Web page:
The grocer and general retailer intends to add at least 30 stores in the region this year, Bruce Findlay, the London-based company’s Asia chief, said in an interview today. The London-based retailer grew by 22 stores in Asia last year.
Marks & Spencer is seeking overseas growth after a 2.3 billion-pound ($3.8 billion) three-year effort to improve stores, garment designs and online sales failed to revive profit. The retailer is boosting its efforts in Asia, including China, where it faces competition from Tesco Plc., which formed a partnership in 2013 with China Resources Enterprise Ltd. (291) to combine hypermarket operations in the country.
Marks & Spencer plans to add 2 stores in Macau, China, this year and is considering expansion into Japan, Australia, Taiwan and Vietnam, Findlay said in Hong Kong. The retailer has more than 140 stores across Asia including China, Hong Kong, India, Singapore, South Korea and Thailand.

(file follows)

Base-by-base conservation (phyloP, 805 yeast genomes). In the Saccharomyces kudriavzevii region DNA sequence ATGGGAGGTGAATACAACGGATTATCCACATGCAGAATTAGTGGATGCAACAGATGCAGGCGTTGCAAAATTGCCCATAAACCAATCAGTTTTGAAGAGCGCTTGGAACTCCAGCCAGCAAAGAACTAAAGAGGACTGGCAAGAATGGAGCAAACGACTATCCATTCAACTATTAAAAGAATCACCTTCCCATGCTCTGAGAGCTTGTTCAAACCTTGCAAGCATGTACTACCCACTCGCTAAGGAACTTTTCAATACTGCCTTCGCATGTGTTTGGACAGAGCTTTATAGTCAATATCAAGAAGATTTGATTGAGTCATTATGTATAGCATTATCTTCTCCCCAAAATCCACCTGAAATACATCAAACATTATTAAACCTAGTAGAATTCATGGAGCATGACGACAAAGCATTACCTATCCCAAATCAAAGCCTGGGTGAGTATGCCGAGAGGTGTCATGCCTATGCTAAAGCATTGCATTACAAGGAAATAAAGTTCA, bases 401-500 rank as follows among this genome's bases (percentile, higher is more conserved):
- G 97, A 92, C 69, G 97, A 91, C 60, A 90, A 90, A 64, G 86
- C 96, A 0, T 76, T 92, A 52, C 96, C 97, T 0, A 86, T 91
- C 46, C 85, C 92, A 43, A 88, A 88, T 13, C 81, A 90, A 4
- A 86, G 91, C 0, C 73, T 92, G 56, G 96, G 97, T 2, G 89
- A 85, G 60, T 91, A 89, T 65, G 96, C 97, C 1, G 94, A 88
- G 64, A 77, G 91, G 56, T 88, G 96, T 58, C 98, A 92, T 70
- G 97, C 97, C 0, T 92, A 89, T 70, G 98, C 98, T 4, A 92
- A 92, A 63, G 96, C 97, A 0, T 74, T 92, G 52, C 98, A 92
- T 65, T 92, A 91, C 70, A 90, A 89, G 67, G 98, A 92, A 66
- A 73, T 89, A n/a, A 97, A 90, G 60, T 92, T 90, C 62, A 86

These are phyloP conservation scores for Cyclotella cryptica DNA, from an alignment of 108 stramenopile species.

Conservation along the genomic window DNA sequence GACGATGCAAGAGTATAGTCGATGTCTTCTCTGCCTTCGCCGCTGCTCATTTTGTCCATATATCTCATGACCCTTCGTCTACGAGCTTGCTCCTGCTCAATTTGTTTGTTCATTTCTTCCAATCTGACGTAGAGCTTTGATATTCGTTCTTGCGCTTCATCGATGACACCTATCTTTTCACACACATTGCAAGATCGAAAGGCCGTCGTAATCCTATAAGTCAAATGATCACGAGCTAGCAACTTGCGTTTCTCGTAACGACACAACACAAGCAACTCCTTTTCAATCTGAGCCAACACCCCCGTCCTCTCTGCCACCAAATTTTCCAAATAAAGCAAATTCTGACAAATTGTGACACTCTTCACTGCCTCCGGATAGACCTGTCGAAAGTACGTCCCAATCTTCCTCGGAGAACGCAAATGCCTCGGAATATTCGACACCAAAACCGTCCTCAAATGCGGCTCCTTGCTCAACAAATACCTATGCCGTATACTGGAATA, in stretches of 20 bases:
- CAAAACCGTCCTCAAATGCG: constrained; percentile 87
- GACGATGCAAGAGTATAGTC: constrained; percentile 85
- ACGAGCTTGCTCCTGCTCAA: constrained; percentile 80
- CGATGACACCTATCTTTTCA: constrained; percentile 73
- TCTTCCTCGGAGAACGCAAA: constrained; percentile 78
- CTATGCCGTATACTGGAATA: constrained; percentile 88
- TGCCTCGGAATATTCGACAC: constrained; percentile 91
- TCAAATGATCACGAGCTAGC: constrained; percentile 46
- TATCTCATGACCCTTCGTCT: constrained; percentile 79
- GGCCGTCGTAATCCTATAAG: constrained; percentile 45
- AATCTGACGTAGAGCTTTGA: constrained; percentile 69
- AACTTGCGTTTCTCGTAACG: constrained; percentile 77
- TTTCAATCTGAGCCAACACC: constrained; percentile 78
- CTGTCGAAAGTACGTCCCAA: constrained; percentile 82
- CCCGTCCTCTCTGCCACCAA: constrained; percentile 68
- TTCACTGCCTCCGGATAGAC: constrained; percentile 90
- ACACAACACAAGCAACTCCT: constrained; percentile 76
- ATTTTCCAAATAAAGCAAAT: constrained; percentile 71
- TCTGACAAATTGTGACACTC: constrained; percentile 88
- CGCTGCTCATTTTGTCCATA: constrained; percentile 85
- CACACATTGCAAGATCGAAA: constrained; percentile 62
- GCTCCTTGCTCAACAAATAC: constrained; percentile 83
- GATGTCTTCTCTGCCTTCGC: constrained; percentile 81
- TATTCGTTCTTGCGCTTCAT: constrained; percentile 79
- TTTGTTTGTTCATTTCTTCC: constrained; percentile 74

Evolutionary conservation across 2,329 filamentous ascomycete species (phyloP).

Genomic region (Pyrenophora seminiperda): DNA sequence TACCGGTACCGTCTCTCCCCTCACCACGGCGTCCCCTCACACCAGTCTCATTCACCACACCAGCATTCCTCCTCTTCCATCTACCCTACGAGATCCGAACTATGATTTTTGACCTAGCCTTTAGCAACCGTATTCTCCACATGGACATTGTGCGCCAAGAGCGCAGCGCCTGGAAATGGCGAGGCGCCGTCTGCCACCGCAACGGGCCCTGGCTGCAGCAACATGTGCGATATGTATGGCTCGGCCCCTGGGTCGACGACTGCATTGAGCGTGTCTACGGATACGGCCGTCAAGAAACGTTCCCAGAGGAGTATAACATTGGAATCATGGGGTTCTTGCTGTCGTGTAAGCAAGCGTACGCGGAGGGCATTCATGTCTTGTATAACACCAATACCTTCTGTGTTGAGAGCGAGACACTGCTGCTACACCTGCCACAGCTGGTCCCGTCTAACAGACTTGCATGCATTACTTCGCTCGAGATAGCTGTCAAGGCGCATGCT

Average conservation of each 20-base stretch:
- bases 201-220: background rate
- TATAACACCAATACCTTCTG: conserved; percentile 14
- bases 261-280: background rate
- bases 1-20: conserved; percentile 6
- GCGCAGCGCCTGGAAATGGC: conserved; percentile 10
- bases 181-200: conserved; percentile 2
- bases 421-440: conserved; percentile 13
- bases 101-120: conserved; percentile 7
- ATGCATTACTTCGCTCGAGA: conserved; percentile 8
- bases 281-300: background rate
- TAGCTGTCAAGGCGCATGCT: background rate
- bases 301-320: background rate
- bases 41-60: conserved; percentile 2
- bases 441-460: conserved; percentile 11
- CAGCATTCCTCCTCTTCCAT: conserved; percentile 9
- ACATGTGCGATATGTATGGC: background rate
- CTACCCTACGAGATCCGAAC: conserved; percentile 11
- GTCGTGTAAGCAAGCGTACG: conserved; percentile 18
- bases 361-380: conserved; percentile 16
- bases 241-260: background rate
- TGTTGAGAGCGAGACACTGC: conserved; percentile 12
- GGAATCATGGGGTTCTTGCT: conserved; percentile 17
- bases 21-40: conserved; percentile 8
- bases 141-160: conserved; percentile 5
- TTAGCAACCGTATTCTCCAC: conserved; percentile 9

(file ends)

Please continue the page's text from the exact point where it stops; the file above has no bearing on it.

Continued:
Overseas sales accounted for 11 percent of the total for the 12 months ended in March. Sales from outside the U.K. at more than twice the pace of domestic revenue over the past five quarters, according to data compiled by Bloomberg.
Tesco last year agreed to merge its more than 130 mainland stores with the China Resources retail-focused conglomerate. The U.K. company will pay HK$4.33 billion for 20 percent of the venture, with the state-backed enterprise owning the rest.
Findlay joined Marks & Spencer in September following a revamp of the company’s top team. He previously worked for clothing retailers including Calvin Klein, Tommy Hilfiger and Gap Inc.